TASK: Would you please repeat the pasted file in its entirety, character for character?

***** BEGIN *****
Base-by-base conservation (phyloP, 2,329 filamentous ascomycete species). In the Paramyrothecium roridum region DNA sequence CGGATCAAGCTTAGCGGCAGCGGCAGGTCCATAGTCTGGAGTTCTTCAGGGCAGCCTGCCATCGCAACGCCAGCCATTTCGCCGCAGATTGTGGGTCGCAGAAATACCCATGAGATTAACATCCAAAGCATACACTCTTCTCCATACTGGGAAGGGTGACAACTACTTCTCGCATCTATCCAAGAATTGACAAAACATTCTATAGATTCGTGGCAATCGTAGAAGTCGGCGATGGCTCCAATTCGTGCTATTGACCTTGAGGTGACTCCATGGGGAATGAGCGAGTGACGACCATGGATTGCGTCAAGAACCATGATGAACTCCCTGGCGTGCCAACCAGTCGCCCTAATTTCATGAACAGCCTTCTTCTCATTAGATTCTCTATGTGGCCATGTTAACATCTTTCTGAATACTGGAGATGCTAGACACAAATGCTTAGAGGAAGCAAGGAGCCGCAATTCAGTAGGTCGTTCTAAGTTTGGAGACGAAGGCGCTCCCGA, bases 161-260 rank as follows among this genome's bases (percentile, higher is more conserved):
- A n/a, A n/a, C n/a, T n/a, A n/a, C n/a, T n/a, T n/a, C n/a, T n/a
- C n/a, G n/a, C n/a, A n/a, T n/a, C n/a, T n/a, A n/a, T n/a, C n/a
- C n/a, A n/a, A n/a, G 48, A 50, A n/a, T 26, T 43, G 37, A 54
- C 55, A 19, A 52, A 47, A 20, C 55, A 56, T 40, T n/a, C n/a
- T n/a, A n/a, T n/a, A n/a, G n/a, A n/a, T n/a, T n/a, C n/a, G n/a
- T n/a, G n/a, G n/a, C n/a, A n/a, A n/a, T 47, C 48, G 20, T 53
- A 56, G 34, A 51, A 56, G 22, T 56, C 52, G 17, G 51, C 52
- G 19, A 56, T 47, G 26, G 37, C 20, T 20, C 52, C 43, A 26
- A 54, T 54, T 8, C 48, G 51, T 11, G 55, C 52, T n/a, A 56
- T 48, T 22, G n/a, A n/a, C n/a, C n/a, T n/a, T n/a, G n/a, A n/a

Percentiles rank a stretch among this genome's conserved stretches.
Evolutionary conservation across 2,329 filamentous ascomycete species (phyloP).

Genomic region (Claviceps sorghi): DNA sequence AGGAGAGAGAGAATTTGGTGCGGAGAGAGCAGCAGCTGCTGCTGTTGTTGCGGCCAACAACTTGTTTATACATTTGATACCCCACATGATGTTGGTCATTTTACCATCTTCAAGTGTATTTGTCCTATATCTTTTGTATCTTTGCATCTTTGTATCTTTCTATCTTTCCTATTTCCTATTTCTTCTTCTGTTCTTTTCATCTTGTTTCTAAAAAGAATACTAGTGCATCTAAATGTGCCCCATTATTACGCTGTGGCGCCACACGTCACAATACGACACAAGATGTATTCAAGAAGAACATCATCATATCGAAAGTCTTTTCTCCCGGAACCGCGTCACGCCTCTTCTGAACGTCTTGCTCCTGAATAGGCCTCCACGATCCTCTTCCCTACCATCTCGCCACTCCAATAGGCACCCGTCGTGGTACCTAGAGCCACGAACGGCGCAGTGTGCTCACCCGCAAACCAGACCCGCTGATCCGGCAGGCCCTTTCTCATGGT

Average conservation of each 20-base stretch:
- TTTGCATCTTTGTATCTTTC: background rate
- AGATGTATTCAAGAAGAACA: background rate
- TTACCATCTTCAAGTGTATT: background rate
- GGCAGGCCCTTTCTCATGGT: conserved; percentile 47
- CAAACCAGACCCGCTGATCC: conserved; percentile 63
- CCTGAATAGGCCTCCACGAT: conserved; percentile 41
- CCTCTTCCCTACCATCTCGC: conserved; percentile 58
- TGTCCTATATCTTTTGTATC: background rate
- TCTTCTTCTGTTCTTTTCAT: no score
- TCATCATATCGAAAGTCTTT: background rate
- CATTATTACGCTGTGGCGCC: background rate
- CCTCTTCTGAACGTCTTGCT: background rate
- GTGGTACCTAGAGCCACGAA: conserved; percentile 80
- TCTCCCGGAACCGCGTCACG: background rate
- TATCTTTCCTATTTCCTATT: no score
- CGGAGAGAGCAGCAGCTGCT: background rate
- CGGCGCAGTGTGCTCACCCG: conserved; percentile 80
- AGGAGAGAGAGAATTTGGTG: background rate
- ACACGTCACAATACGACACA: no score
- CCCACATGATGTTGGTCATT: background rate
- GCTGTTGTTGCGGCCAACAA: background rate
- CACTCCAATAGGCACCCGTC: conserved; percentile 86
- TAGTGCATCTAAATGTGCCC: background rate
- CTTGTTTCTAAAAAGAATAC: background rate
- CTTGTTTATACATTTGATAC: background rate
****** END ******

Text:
Base-by-base conservation (phyloP, 2,329 filamentous ascomycete species). In the Paramyrothecium roridum region DNA sequence CGGATCAAGCTTAGCGGCAGCGGCAGGTCCATAGTCTGGAGTTCTTCAGGGCAGCCTGCCATCGCAACGCCAGCCATTTCGCCGCAGATTGTGGGTCGCAGAAATACCCATGAGATTAACATCCAAAGCATACACTCTTCTCCATACTGGGAAGGGTGACAACTACTTCTCGCATCTATCCAAGAATTGACAAAACATTCTATAGATTCGTGGCAATCGTAGAAGTCGGCGATGGCTCCAATTCGTGCTATTGACCTTGAGGTGACTCCATGGGGAATGAGCGAGTGACGACCATGGATTGCGTCAAGAACCATGATGAACTCCCTGGCGTGCCAACCAGTCGCCCTAATTTCATGAACAGCCTTCTTCTCATTAGATTCTCTATGTGGCCATGTTAACATCTTTCTGAATACTGGAGATGCTAGACACAAATGCTTAGAGGAAGCAAGGAGCCGCAATTCAGTAGGTCGTTCTAAGTTTGGAGACGAAGGCGCTCCCGA, bases 161-260 rank as follows among this genome's bases (percentile, higher is more conserved):
- A n/a, A n/a, C n/a, T n/a, A n/a, C n/a, T n/a, T n/a, C n/a, T n/a
- C n/a, G n/a, C n/a, A n/a, T n/a, C n/a, T n/a, A n/a, T n/a, C n/a
- C n/a, A n/a, A n/a, G 48, A 50, A n/a, T 26, T 43, G 37, A 54
- C 55, A 19, A 52, A 47, A 20, C 55, A 56, T 40, T n/a, C n/a
- T n/a, A n/a, T n/a, A n/a, G n/a, A n/a, T n/a, T n/a, C n/a, G n/a
- T n/a, G n/a, G n/a, C n/a, A n/a, A n/a, T 47, C 48, G 20, T 53
- A 56, G 34, A 51, A 56, G 22, T 56, C 52, G 17, G 51, C 52
- G 19, A 56, T 47, G 26, G 37, C 20, T 20, C 52, C 43, A 26
- A 54, T 54, T 8, C 48, G 51, T 11, G 55, C 52, T n/a, A 56
- T 48, T 22, G n/a, A n/a, C n/a, C n/a, T n/a, T n/a, G n/a, A n/a

Percentiles rank a stretch among this genome's conserved stretches.
Evolutionary conservation across 2,329 filamentous ascomycete species (phyloP).

Genomic region (Claviceps sorghi): DNA sequence AGGAGAGAGAGAATTTGGTGCGGAGAGAGCAGCAGCTGCTGCTGTTGTTGCGGCCAACAACTTGTTTATACATTTGATACCCCACATGATGTTGGTCATTTTACCATCTTCAAGTGTATTTGTCCTATATCTTTTGTATCTTTGCATCTTTGTATCTTTCTATCTTTCCTATTTCCTATTTCTTCTTCTGTTCTTTTCATCTTGTTTCTAAAAAGAATACTAGTGCATCTAAATGTGCCCCATTATTACGCTGTGGCGCCACACGTCACAATACGACACAAGATGTATTCAAGAAGAACATCATCATATCGAAAGTCTTTTCTCCCGGAACCGCGTCACGCCTCTTCTGAACGTCTTGCTCCTGAATAGGCCTCCACGATCCTCTTCCCTACCATCTCGCCACTCCAATAGGCACCCGTCGTGGTACCTAGAGCCACGAACGGCGCAGTGTGCTCACCCGCAAACCAGACCCGCTGATCCGGCAGGCCCTTTCTCATGGT

Average conservation of each 20-base stretch:
- TTTGCATCTTTGTATCTTTC: background rate
- AGATGTATTCAAGAAGAACA: background rate
- TTACCATCTTCAAGTGTATT: background rate
- GGCAGGCCCTTTCTCATGGT: conserved; percentile 47
- CAAACCAGACCCGCTGATCC: conserved; percentile 63
- CCTGAATAGGCCTCCACGAT: conserved; percentile 41
- CCTCTTCCCTACCATCTCGC: conserved; percentile 58
- TGTCCTATATCTTTTGTATC: background rate
- TCTTCTTCTGTTCTTTTCAT: no score
- TCATCATATCGAAAGTCTTT: background rate
- CATTATTACGCTGTGGCGCC: background rate
- CCTCTTCTGAACGTCTTGCT: background rate
- GTGGTACCTAGAGCCACGAA: conserved; percentile 80
- TCTCCCGGAACCGCGTCACG: background rate
- TATCTTTCCTATTTCCTATT: no score
- CGGAGAGAGCAGCAGCTGCT: background rate
- CGGCGCAGTGTGCTCACCCG: conserved; percentile 80
- AGGAGAGAGAGAATTTGGTG: background rate
- ACACGTCACAATACGACACA: no score
- CCCACATGATGTTGGTCATT: background rate
- GCTGTTGTTGCGGCCAACAA: background rate
- CACTCCAATAGGCACCCGTC: conserved; percentile 86
- TAGTGCATCTAAATGTGCCC: background rate
- CTTGTTTCTAAAAAGAATAC: background rate
- CTTGTTTATACATTTGATAC: background rate